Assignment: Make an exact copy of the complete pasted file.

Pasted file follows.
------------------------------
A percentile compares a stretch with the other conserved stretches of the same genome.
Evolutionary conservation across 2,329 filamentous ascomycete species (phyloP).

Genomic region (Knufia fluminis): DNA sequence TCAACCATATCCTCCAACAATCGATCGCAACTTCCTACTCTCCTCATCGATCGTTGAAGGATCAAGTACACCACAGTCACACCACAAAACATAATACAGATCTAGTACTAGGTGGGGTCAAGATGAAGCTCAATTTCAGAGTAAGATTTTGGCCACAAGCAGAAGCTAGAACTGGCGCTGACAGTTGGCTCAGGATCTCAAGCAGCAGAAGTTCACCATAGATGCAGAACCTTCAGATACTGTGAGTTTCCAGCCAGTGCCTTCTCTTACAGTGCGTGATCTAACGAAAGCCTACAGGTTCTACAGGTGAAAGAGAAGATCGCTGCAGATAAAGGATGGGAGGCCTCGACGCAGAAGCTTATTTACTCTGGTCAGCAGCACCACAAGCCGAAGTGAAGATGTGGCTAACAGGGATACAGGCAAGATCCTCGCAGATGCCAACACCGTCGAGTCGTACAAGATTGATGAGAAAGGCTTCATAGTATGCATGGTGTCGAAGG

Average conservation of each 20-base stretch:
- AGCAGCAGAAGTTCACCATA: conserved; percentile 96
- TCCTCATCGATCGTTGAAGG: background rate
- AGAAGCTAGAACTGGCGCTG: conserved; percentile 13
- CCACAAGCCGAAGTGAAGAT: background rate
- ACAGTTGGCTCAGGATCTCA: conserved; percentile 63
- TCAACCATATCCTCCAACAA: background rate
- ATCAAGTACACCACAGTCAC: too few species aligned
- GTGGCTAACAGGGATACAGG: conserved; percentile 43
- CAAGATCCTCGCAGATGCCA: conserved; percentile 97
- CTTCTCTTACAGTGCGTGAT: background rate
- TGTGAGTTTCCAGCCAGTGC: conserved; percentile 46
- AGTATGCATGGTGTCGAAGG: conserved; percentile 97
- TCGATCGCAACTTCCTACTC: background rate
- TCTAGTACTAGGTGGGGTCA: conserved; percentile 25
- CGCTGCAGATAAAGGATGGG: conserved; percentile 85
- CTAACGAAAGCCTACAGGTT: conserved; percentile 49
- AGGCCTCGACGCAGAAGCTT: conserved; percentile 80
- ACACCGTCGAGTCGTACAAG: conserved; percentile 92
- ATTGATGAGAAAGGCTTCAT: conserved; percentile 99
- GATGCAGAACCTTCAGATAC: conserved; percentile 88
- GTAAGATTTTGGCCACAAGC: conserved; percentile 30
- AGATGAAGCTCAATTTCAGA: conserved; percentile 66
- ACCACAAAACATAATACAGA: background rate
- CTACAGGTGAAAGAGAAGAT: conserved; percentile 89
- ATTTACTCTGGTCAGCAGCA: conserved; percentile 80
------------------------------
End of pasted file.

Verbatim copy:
A percentile compares a stretch with the other conserved stretches of the same genome.
Evolutionary conservation across 2,329 filamentous ascomycete species (phyloP).

Genomic region (Knufia fluminis): DNA sequence TCAACCATATCCTCCAACAATCGATCGCAACTTCCTACTCTCCTCATCGATCGTTGAAGGATCAAGTACACCACAGTCACACCACAAAACATAATACAGATCTAGTACTAGGTGGGGTCAAGATGAAGCTCAATTTCAGAGTAAGATTTTGGCCACAAGCAGAAGCTAGAACTGGCGCTGACAGTTGGCTCAGGATCTCAAGCAGCAGAAGTTCACCATAGATGCAGAACCTTCAGATACTGTGAGTTTCCAGCCAGTGCCTTCTCTTACAGTGCGTGATCTAACGAAAGCCTACAGGTTCTACAGGTGAAAGAGAAGATCGCTGCAGATAAAGGATGGGAGGCCTCGACGCAGAAGCTTATTTACTCTGGTCAGCAGCACCACAAGCCGAAGTGAAGATGTGGCTAACAGGGATACAGGCAAGATCCTCGCAGATGCCAACACCGTCGAGTCGTACAAGATTGATGAGAAAGGCTTCATAGTATGCATGGTGTCGAAGG

Average conservation of each 20-base stretch:
- AGCAGCAGAAGTTCACCATA: conserved; percentile 96
- TCCTCATCGATCGTTGAAGG: background rate
- AGAAGCTAGAACTGGCGCTG: conserved; percentile 13
- CCACAAGCCGAAGTGAAGAT: background rate
- ACAGTTGGCTCAGGATCTCA: conserved; percentile 63
- TCAACCATATCCTCCAACAA: background rate
- ATCAAGTACACCACAGTCAC: too few species aligned
- GTGGCTAACAGGGATACAGG: conserved; percentile 43
- CAAGATCCTCGCAGATGCCA: conserved; percentile 97
- CTTCTCTTACAGTGCGTGAT: background rate
- TGTGAGTTTCCAGCCAGTGC: conserved; percentile 46
- AGTATGCATGGTGTCGAAGG: conserved; percentile 97
- TCGATCGCAACTTCCTACTC: background rate
- TCTAGTACTAGGTGGGGTCA: conserved; percentile 25
- CGCTGCAGATAAAGGATGGG: conserved; percentile 85
- CTAACGAAAGCCTACAGGTT: conserved; percentile 49
- AGGCCTCGACGCAGAAGCTT: conserved; percentile 80
- ACACCGTCGAGTCGTACAAG: conserved; percentile 92
- ATTGATGAGAAAGGCTTCAT: conserved; percentile 99
- GATGCAGAACCTTCAGATAC: conserved; percentile 88
- GTAAGATTTTGGCCACAAGC: conserved; percentile 30
- AGATGAAGCTCAATTTCAGA: conserved; percentile 66
- ACCACAAAACATAATACAGA: background rate
- CTACAGGTGAAAGAGAAGAT: conserved; percentile 89
- ATTTACTCTGGTCAGCAGCA: conserved; percentile 80